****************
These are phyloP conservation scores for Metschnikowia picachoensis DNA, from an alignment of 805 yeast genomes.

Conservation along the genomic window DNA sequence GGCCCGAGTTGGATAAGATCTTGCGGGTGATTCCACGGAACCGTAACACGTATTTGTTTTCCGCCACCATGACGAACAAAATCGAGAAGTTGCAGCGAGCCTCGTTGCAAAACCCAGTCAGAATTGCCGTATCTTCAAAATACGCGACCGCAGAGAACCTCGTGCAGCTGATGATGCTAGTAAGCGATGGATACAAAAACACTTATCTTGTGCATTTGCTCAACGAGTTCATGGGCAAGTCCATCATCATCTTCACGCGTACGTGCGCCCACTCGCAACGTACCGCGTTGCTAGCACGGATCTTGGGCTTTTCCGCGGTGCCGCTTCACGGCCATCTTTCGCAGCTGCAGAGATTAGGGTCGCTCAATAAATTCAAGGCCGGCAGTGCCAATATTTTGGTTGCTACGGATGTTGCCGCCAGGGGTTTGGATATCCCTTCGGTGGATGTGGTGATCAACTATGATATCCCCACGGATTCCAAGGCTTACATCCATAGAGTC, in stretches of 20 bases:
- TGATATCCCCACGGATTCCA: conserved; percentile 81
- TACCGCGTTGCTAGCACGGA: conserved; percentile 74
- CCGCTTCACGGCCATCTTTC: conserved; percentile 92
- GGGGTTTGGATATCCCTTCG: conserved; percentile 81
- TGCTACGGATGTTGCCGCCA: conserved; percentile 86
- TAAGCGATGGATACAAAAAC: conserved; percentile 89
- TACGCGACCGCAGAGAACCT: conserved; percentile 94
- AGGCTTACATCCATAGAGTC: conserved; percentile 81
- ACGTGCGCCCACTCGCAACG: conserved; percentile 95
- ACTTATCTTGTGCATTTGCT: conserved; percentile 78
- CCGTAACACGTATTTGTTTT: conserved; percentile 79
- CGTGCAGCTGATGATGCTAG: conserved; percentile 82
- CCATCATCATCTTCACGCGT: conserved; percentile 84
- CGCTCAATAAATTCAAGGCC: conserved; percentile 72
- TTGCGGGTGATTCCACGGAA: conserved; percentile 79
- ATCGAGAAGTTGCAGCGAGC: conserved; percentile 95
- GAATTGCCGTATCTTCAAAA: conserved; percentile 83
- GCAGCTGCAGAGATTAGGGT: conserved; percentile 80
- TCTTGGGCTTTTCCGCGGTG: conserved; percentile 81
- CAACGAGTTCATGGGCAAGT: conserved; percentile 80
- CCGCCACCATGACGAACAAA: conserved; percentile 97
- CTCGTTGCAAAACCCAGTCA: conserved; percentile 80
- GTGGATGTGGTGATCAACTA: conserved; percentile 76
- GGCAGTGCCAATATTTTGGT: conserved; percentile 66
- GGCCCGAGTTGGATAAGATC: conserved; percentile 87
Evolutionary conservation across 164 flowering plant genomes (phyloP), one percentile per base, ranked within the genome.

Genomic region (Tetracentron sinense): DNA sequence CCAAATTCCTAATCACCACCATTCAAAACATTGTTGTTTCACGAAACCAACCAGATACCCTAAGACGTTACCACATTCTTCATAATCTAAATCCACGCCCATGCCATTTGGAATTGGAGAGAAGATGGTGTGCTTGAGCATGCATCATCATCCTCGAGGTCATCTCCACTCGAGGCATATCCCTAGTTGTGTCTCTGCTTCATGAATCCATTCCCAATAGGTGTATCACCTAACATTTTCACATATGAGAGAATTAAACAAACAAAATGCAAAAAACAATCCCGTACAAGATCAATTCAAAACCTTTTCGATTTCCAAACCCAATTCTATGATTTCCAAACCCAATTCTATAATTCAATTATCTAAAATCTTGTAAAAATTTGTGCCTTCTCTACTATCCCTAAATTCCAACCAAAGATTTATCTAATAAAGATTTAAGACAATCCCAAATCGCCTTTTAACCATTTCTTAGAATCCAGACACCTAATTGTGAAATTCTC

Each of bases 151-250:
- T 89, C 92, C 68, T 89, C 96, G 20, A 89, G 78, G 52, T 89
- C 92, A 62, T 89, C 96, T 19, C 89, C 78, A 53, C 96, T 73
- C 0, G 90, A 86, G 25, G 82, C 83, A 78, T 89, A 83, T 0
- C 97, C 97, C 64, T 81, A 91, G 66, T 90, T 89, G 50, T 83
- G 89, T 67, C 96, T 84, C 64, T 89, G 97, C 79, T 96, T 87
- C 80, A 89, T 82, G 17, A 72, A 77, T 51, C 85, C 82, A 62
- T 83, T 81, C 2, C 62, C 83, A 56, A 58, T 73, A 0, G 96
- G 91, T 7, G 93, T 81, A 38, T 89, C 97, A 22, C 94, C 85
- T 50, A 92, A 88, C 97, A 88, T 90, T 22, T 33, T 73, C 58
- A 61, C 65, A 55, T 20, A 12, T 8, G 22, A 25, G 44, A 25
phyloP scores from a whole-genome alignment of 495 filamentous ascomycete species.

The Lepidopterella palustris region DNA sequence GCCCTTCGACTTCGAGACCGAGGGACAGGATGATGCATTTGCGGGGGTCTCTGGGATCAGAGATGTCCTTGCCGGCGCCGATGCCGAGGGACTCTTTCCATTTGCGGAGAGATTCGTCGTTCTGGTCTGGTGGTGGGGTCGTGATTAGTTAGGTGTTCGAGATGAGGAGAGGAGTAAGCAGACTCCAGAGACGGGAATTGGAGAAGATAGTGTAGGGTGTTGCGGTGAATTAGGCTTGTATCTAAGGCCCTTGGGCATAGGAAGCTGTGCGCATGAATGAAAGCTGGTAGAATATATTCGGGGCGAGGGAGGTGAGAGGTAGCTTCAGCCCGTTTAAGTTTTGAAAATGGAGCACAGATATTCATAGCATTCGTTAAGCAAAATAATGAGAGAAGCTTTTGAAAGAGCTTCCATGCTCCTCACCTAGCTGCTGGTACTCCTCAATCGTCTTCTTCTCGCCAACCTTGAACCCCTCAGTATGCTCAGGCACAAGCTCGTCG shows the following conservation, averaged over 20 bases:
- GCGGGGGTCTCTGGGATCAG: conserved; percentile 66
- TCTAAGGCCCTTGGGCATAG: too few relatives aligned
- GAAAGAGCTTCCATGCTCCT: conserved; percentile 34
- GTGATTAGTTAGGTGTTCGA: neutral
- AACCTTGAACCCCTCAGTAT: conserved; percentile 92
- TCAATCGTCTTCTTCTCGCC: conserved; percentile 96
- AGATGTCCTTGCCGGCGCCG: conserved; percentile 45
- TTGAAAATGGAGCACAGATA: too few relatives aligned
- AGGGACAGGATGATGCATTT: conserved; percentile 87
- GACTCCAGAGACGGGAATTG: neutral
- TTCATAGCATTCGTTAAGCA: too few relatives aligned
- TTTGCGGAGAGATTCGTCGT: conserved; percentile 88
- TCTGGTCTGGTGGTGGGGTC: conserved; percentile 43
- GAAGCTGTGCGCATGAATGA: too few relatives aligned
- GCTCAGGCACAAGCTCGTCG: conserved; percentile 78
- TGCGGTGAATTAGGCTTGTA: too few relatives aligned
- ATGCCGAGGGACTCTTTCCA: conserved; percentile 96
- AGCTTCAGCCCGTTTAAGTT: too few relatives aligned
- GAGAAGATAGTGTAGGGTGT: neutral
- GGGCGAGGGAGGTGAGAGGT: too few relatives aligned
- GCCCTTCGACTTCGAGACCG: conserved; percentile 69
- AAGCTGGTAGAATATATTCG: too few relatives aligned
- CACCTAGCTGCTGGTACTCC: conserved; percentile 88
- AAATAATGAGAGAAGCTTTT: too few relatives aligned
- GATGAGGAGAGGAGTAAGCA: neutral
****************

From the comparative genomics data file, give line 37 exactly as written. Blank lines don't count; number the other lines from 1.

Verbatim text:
- T 83, T 81, C 2, C 62, C 83, A 56, A 58, T 73, A 0, G 96